Scotland put on a great games! No doubt about it, the sun shone like never before. It was actually bloody hot at times and even the queen wasn’t wearing a cardigan on her lunch date to the food hall.
The media did try to play down the games and for sure they are a tier below the Olympics with the smaller number of Countries involved; but the competition is just as fierce and just as hard to win the Commonwealth title. The velodrome was the place to be as always – the events are always exciting to watch and it was a great arena to race in from the atmosphere created from the crowd.
Being part of the Commonwealth Games opened my eyes up to all the countries there are in this world that we hardly ever hear about. These guys wouldn’t have much of a chance qualifing into the Olympics so it was pretty cool seeing how they talk, act, and represent their countries. Who knew that Mauritios, Saint Lucia, Faulkland Islands, Bahamas, Brunei, Ghana, Malawei, St Kitts and Nevis had bloody good sports teams and most of them even on the track and road.
The Sir Chris Hoy velodrome is a Ralph Schurmann track as is the one in Cambridge but this one had really long straights which allowed for great close racing in all the events. On the first day our Team Sprint was in great form, qualifying fastest and then going on to win the final against England. It shows that the new centralised velodrome is how you create champions. Butting heads in the gym and on the track every day is where you make the gains that allow you to become world beaters.
The second day was the Match Sprint which Sam and Eddie both won medals with fine displays of tactical racing and a bit of Mongrel. Kilometre TT was scheduled for the third day. This was the event I targeted 16 months ago to try a win. A Silver medal was my reward to a whole lot of hard training and mental preparation. Scott Sunderland was a machine that day and rode a great sea level time. Unfortunately my PB was 0.20 of second quicker than what he did and I was hoping to better my PB but it just wasn’t to be that day.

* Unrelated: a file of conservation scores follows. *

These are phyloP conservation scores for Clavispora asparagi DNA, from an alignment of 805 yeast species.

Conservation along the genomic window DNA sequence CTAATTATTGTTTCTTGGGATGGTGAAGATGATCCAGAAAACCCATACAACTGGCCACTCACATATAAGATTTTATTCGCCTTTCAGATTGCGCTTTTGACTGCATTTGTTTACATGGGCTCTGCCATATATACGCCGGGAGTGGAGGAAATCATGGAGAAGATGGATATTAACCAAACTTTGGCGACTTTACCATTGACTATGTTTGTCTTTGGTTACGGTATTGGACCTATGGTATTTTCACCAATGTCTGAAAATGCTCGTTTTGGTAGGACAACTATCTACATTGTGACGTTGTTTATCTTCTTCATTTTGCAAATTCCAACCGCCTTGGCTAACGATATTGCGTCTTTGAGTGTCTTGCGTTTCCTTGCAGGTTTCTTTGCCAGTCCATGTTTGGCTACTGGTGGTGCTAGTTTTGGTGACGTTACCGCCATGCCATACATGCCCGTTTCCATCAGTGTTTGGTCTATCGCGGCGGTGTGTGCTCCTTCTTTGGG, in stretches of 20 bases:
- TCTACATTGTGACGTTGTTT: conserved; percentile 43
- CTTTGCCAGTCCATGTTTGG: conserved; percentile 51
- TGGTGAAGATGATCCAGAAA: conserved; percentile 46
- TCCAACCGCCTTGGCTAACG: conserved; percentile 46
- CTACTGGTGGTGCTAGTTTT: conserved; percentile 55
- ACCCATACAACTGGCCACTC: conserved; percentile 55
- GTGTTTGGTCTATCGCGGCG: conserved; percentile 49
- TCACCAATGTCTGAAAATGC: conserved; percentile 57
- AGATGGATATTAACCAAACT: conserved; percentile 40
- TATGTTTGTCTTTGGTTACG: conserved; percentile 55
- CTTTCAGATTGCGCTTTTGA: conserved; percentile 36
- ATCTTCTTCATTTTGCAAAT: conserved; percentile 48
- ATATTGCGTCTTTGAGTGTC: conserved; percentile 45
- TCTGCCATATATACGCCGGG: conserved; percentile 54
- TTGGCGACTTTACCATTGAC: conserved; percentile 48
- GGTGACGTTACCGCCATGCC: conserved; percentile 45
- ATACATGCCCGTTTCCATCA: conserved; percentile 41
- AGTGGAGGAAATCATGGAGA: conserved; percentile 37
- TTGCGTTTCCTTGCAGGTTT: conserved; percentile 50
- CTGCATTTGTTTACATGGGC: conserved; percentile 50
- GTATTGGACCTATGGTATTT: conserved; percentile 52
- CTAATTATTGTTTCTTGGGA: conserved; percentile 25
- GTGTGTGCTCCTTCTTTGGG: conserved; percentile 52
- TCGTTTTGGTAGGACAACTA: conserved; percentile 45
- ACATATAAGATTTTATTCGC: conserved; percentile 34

(photo courtesy of NZOC)
My build up had been going awesome until a crash in Japan in early June, I didn’t think it was that bad other than a huge haematoma on my hip, a very sore ankle, and a bruised ego. However my ankle never seemed to come right in the gym or during training. During important efforts and racing I didn’t feel it because you’re in the zone, but it’s not a nice thing to have playing on your mind leading into a major competition and some of the more important sessions were replaced with rehab to ensure I could start on the day. Continued physiotherapy will fix the bloody thing, it just needs to work out by itself that it is ok and only a little nerve damage.
The next day in the racing schedule was the Keirin which Eddie, Sam, and I were to race. The first round went Ok but I just didn’t have the normal twang in my legs. I’m not sure if it was because of the Kilo the night before or what, but the pistons just were not firing like usual… Maybe this is why people don’t like to ride Kilo’s because they hurt too much when you ride them – and the days following it. Sam and Eddie both rode great and after making the final were rewarded with a Silver and 6th place.
All in all it was a great games for Bike with a record breaking medal haul. We have a lot of people to thank in NZ – but I believe the most benefit this nation has had is from the indoor velodrome being built in Invercargill back in 2005 and now the new centralised program and new velodrome we have in Cambridge. Success breeds success and for sure there will be some exciting times ahead on the boards.
For now I am back to business in Japan racing the Keirin league. Sorry for the lateness of this newsletter – it’s been full on setting up in Japan and we aren’t able to have laptops or other electronic devices during lockdown which has added to the delay.
JKA have loaded us up with a heap of races so I will be locked away for most the time in various tracks around Japan. For you that know Japan, since being back I’ve raced Iwaki-Taira in the Fukushima prefecture. I’ve just finished up racing Ogaki (which is next to Nagoya) and had a great result there taking the win. Next is Fukui on the west coast of Japan so that will be a bit of a hike… And then in September I will be racing in Hiratsuka which is near Tokyo and then back down to Kyoto to finish what will be hopefully a great season!
Simon van Velthooven
New Zealand Sprint Cyclist
World, Commonwealth, Olympic Medalist
Proud Volkswagen Ambassador